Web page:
Thursday, January 12, 2006

L. Paul Bremer III on Iraq on National Review Online

De-Ba'athification and Disbanding the Army:

Lopez: What was your biggest mistake while in Iraq and what are you proudest of?

Bremer: We were right to exclude the top Baathist-party officials from government jobs. Saddam modeled the party, openly, on the Nazi party — even having young members report on their parents. Our policy was designed to only the top one percent of the party’s members. And we were right to say that the implementation had to be handled by Iraqis. Only they could make the narrow distinctions about which Iraqis had joined the party because they believed the ideology, and which joined just to get a job or because of threats to family members. My mistake was turning the implementation over to a political body, the Governing Council, where it became embroiled in Iraqi political maneuvering. I should have foreseen this and instead put a judicial body in charge of implementation.[snip]

Lopez: What's the biggest myth about your time in Iraq you want to set people straight about in this book?

Bremer: I suppose the myth that we made a mistake “disbanding” the Iraqi army. The facts are these: There was not a single Iraqi army unit intact in the country at Liberation. There was no army to “disband.” It had “self-demobilized,” in the Pentagon’s phrase. Hundreds of thousand of Shia draftees, seeing which way the war was going, had simply gone home. They were not going to come back into a hated army.

The army and intelligence services had been vital instruments of Saddam’s brutal regime. He had used the army in a years’ long campaign against the Kurds, killing tens of thousands of them, culminating in the use of chemical weapons against men, women, and children in 1988. The army had brutally suppressed the Shia uprising after the first Gulf war, machine gunning tens of thousands of Shia civilians into mass graves in the south. Together these two groups make up about 80 percent of the population.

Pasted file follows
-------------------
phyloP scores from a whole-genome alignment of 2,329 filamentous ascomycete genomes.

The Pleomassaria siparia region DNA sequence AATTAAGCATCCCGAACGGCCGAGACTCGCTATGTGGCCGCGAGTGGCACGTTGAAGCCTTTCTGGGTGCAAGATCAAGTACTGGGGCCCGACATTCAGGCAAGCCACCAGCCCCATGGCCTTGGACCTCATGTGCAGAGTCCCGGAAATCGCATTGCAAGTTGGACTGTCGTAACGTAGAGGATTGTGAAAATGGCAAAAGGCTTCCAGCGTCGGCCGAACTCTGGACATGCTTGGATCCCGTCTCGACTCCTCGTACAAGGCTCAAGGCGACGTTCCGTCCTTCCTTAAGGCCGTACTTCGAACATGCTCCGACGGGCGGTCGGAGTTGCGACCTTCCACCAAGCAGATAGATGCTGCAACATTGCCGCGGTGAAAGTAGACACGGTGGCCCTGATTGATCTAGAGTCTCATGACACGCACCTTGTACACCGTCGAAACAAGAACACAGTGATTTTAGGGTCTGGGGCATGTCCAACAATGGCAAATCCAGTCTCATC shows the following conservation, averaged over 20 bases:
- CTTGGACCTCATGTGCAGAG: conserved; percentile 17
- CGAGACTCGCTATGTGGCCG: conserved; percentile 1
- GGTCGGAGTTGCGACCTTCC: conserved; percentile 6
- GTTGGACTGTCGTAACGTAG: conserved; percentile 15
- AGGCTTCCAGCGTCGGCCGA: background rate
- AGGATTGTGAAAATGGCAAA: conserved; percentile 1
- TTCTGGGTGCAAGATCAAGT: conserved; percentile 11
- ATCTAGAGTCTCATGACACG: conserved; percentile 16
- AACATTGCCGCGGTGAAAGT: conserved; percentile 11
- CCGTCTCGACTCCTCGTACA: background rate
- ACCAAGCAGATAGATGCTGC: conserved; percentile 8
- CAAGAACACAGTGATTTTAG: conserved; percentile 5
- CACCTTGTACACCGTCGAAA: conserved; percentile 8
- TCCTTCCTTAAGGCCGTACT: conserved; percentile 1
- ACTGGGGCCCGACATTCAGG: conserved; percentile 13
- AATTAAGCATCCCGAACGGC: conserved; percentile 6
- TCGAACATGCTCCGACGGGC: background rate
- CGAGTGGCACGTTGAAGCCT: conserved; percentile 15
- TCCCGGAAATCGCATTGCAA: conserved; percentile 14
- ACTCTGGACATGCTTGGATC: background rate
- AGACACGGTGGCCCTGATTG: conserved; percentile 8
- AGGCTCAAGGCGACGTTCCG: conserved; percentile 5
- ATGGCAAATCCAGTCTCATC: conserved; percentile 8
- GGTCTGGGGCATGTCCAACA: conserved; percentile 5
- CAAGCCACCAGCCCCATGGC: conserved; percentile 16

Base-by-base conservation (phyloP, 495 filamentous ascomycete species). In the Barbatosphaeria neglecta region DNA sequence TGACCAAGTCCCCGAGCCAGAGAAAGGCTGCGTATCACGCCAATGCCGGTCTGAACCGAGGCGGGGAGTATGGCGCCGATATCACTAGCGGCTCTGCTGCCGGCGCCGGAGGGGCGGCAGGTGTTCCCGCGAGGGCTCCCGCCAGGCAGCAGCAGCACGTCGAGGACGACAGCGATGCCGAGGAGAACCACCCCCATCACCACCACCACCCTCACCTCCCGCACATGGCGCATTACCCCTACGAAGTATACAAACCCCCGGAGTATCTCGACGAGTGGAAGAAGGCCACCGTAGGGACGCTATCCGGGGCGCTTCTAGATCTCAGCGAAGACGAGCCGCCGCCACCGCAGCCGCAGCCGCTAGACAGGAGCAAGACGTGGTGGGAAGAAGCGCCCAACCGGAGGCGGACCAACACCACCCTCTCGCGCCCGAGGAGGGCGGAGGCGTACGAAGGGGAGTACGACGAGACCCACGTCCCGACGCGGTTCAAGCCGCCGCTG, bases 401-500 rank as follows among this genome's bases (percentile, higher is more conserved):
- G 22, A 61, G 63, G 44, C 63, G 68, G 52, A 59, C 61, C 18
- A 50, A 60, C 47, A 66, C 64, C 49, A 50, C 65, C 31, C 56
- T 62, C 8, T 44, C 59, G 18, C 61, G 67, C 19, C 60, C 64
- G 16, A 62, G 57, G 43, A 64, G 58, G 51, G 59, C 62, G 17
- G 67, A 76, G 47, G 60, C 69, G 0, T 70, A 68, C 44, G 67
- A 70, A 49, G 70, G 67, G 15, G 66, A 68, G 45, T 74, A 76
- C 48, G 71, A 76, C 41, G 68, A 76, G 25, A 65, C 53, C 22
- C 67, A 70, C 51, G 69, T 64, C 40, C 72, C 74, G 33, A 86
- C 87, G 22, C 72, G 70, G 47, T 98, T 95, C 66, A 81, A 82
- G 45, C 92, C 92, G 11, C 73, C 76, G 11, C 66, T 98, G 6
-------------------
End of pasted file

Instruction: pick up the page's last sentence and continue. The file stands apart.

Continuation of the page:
So recalling the Iraqi army (which would have meant sending American soldiers into Shia homes, farms, and villages and forcing them back into the army under their Sunni officers) would have had dire political consequences. The Kurds told me clearly that they would not have accepted it, and would have seceded from Iraq. Such a move would probably have ended Shia cooperation with the Coalition and perhaps even led to a Shia uprising, initially against such an Iraqi army, and eventually against the Coalition.

Read the rest if you're interested in hearing Paul Bremer's side of the story. I've argued all over the net that this whole "disbanding the army" was, in fact, a myth since it was clear from the reporting coming back on the drive to Baghdad that the army was essentially disbanding itself and didn't exist in any formal sense to "disband". Some disagree or try to point to the Baghdad police as an example, but I disagree there too since I was watching the coverage, staying up late every night due to the 9 hour difference and I clearly recall that the Baghdad police simply went home and stayed there, probably because they feared for their safety. Not from us, but from all those they had been complicit in suppressing or arbitrarily arresting and just generally poor behavior for a professional police force.

Although, if you ask *some* Iraqis, they would have preferred that too the lawlessness afterwards. But, I always liken that to the woman who prefers who abusive husband to the fear, loneliness and uncertainty of shelter. Better the devil you know and all that. on.

L. Paul Bremer III on Iraq on National Review Online

No comments: